By Miriam Marks
Last weekend, I went to Vegas for the second time in my life. The first time, I was in 4th grade and with my parents; this time I was in the company of several other 21 and 22-year-olds. While I arguably should have come away from the trip with a massive hangover, a new tattoo and an impromptu marriage, I instead came away with a bad cold and a myriad of thoughts about what it means to tell someone that you go to Stanford.
My story begins with the observation that people in Vegas like to meet each other. The process is facilitated by the fact that people in Vegas are drunk at almost every hour of the day, and this aptly named “liquid courage” allows them to make new friends (and friends) without inhibition. As a result, one is often asked, “Where are you from?”
It was 10 p.m. on the day of our arrival, and my friends and I were in the elevator of Caesars Palace. As we feverishly planned our departure for Tao, we chattered giddily and consequently made ourselves quite vulnerable to inquiries. When the person in the elevator asked us where we were from, we all froze. The milliseconds crept slowly by as we each wondered what to say. At long last I jumped in and said, “San Francisco!”
In Vegas, saying that you’re from San Francisco is perfectly innocuous. One club promoter responded with, “Oh, I used to live in the Bay!,” to which we chanted, “Yay Areaaa” (a la E-40). A polite employee of the Sapphire Gentlemen’s Club described her longing for the scenery of Monterey. A group of 40-year-old men from Orange County tried to strike up a friendly NorCal-SoCal rivalry even as they offered to make us drinks in their suite. We declined the offer.
Alas, two of my friends had a slip-up. One fateful night, over the craps table of our hotel, one of my friends answered the question all too specifically. “Where’re you from?” “Stanford.” Unfortunately, she was mockingly nicknamed “Stanford” for the rest of the night. “Hey, Stanford, have you been to Vegas before?” “Hey, Stanford, want a drink?” “Hey, Stanford…”
The next day, I blundered as well. My friends and I were strolling through the Bellagio when a club promoter accosted us. “Hey ladies, are you going out tonight?” “Uhhh…yeah?” He asked which clubs we had visited the night before, promptly dismissed them as “not really happening” and began to laud his club, The Bank, as our next destination. Then he gave us his card.
Looking at the name, I realized he was Arab and wondered if I should try and strike up a conversation with him with my limited formal Arabic skills. Seeing my gaze fixed stupidly on his business card, he finally jumped in and said, “I’m Egyptian.”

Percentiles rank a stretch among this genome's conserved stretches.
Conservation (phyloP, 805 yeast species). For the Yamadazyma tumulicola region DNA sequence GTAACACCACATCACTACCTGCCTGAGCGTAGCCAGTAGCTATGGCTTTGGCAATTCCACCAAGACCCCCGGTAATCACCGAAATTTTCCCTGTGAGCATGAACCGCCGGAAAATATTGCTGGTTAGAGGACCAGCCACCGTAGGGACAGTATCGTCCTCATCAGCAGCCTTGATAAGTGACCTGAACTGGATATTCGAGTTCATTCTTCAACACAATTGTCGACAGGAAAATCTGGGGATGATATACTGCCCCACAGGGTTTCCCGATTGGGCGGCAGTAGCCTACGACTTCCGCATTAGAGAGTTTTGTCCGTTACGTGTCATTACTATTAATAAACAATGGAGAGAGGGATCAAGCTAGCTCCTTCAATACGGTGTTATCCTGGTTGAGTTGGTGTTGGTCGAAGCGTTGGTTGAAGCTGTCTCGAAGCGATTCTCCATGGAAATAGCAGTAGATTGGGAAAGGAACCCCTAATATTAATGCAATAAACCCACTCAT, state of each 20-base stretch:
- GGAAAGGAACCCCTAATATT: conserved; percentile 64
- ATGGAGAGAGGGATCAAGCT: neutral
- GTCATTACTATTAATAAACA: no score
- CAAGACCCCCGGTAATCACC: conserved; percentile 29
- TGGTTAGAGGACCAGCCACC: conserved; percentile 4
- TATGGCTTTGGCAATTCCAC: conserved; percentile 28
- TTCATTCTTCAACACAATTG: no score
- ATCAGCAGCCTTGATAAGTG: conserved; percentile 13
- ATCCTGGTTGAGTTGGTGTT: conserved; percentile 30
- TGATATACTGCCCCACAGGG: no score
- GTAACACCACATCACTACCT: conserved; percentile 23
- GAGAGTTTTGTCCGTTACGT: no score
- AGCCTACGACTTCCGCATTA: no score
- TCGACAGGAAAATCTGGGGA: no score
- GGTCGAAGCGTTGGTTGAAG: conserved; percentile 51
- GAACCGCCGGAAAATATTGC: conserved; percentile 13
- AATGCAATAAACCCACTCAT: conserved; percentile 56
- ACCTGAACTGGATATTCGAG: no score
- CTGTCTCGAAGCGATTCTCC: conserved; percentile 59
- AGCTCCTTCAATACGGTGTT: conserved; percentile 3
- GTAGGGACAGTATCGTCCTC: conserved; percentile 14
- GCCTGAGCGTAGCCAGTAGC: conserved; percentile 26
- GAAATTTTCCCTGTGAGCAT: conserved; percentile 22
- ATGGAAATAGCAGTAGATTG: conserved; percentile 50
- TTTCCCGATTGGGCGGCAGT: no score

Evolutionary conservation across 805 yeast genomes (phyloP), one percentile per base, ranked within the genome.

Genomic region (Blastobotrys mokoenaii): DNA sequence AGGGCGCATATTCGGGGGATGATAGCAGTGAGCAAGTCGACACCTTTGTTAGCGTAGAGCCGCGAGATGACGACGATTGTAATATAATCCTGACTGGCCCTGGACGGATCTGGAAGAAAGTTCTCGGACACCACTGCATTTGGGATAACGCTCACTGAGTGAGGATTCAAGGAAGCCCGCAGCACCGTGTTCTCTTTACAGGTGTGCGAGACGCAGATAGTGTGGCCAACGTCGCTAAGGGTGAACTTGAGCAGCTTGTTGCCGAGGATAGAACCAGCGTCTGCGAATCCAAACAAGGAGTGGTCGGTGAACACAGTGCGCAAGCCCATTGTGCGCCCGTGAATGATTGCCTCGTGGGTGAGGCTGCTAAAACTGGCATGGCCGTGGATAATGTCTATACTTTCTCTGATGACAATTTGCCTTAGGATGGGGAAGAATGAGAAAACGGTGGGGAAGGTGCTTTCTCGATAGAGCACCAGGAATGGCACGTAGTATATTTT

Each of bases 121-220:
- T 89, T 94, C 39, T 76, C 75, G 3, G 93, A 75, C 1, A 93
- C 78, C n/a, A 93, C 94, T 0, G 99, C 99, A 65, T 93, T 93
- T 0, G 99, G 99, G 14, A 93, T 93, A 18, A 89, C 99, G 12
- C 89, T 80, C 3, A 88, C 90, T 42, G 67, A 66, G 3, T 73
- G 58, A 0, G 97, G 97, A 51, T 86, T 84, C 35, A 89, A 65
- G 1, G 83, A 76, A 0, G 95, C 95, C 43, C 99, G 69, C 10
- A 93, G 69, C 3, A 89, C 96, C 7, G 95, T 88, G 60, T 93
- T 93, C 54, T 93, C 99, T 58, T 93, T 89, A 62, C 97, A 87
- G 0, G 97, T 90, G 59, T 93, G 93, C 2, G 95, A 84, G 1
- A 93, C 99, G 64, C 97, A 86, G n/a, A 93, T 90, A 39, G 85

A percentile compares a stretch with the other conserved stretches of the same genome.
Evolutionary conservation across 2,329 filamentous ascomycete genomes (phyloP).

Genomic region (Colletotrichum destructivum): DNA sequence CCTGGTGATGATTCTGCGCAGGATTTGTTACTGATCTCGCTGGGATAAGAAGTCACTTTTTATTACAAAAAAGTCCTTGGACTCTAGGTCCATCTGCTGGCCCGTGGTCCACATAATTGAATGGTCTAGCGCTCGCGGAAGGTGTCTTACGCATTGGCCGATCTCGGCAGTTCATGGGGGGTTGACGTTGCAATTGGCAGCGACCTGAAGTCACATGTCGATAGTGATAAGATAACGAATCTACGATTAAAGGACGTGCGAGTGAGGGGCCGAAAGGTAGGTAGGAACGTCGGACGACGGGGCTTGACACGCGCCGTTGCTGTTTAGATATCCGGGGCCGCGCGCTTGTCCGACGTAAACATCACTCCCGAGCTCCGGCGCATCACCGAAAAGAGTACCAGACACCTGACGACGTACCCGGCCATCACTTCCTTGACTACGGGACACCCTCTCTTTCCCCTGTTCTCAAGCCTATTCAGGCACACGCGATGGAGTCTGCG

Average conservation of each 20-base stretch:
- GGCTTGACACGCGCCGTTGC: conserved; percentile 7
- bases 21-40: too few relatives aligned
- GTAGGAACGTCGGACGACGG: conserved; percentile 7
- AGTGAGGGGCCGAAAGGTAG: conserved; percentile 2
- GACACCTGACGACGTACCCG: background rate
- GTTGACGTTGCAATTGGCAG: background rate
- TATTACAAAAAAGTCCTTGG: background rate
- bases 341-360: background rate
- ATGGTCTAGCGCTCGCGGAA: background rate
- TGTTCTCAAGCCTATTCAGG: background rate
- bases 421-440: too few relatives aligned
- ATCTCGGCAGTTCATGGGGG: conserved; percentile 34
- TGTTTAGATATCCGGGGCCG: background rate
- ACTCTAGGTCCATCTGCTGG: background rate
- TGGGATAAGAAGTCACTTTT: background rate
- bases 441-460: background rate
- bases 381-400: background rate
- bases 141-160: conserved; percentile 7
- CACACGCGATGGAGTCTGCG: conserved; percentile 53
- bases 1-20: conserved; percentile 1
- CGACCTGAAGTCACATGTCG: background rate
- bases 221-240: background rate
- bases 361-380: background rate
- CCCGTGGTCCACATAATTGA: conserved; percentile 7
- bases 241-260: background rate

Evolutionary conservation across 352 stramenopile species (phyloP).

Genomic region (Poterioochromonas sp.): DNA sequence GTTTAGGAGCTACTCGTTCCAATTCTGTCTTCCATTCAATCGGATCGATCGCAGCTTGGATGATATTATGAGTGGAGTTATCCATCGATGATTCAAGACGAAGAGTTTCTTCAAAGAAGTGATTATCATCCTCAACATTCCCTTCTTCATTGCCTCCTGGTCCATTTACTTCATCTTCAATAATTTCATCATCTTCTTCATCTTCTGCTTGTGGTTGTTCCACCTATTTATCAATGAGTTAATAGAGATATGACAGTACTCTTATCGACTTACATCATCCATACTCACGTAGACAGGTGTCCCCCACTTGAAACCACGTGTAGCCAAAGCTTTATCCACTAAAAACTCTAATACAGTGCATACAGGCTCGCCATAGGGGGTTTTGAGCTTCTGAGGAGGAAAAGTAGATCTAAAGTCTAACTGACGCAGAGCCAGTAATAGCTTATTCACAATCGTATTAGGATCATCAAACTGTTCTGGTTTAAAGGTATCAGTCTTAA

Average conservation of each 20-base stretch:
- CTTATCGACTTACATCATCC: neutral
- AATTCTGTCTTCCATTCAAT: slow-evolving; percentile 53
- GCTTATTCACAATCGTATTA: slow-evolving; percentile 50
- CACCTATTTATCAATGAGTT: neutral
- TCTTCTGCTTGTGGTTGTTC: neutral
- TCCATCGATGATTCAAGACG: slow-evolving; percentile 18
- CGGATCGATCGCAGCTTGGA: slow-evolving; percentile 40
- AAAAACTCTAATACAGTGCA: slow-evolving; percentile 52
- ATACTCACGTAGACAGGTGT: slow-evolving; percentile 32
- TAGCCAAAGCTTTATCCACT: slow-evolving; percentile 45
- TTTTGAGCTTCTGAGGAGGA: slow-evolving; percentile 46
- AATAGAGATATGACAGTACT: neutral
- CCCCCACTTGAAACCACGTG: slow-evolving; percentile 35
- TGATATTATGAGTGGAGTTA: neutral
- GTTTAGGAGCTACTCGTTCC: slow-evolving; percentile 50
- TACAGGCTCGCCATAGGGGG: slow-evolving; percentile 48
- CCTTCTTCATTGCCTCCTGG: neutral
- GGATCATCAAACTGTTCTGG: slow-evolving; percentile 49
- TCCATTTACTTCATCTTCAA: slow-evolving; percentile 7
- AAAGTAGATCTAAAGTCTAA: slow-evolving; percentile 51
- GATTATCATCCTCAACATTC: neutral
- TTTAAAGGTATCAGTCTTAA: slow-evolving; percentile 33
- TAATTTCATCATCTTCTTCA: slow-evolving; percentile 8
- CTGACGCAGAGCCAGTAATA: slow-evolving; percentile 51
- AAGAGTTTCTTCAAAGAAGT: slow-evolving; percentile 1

This was a big deal for two reasons: not only is Egypt a popular news item these days, but also I’m writing my senior honors thesis about patterns of marriage among Egyptian youth. So, like an idiot, I exclaimed, “That’s so cool! I’m writing my senior honors thesis about patterns of marriage amongst Egyptian youth!” For extra good measure, I told him that I was studying Arabic in college.
The guy gave me one of those “I really don’t care that you’re excited” looks and then said in a not-quite-joking tone, “What, are you smart or something?” I froze, again for a few long milliseconds, before I said, “Ha, no, I mean, I’m in college, so I’m writing a thesis, it’s not a big deal, um…” Note: the word Stanford never made an appearance, but I might as well have said it at that point.
His question has since stuck in my mind. If I were “smart,” would that be bad? If I go to Stanford, is that bad? In retrospect, telling him about my honors thesis was a mistake — it is never tactful to voluntarily demonstrate how smart or accomplished you may be. But does that demand that we as Stanford students should have to purposefully evade the “where’re you from” question? In an ideal world, no. In this world? Maybe.
I’ve come to accept that it is not something to make public. Revealing the Stanford connection — or dropping the “S bomb,” as some say — requires a lot of careful thought. From now on I know that my permanent default answer to the “where’re you from” question will be “San Francisco,” and, in many a case, it will be the most appropriate answer.
They say that what happens in Vegas stays in Vegas, and I’d like to add an addendum: what is happening in your life might not want to be happening in Vegas…especially if what is happening in your life is your college career at an elite institution.
Miriam wants to know if you’ve ever had an uncomfortable encounter involving the S-word. Contact Miriam at her (not elitist) address, [email protected]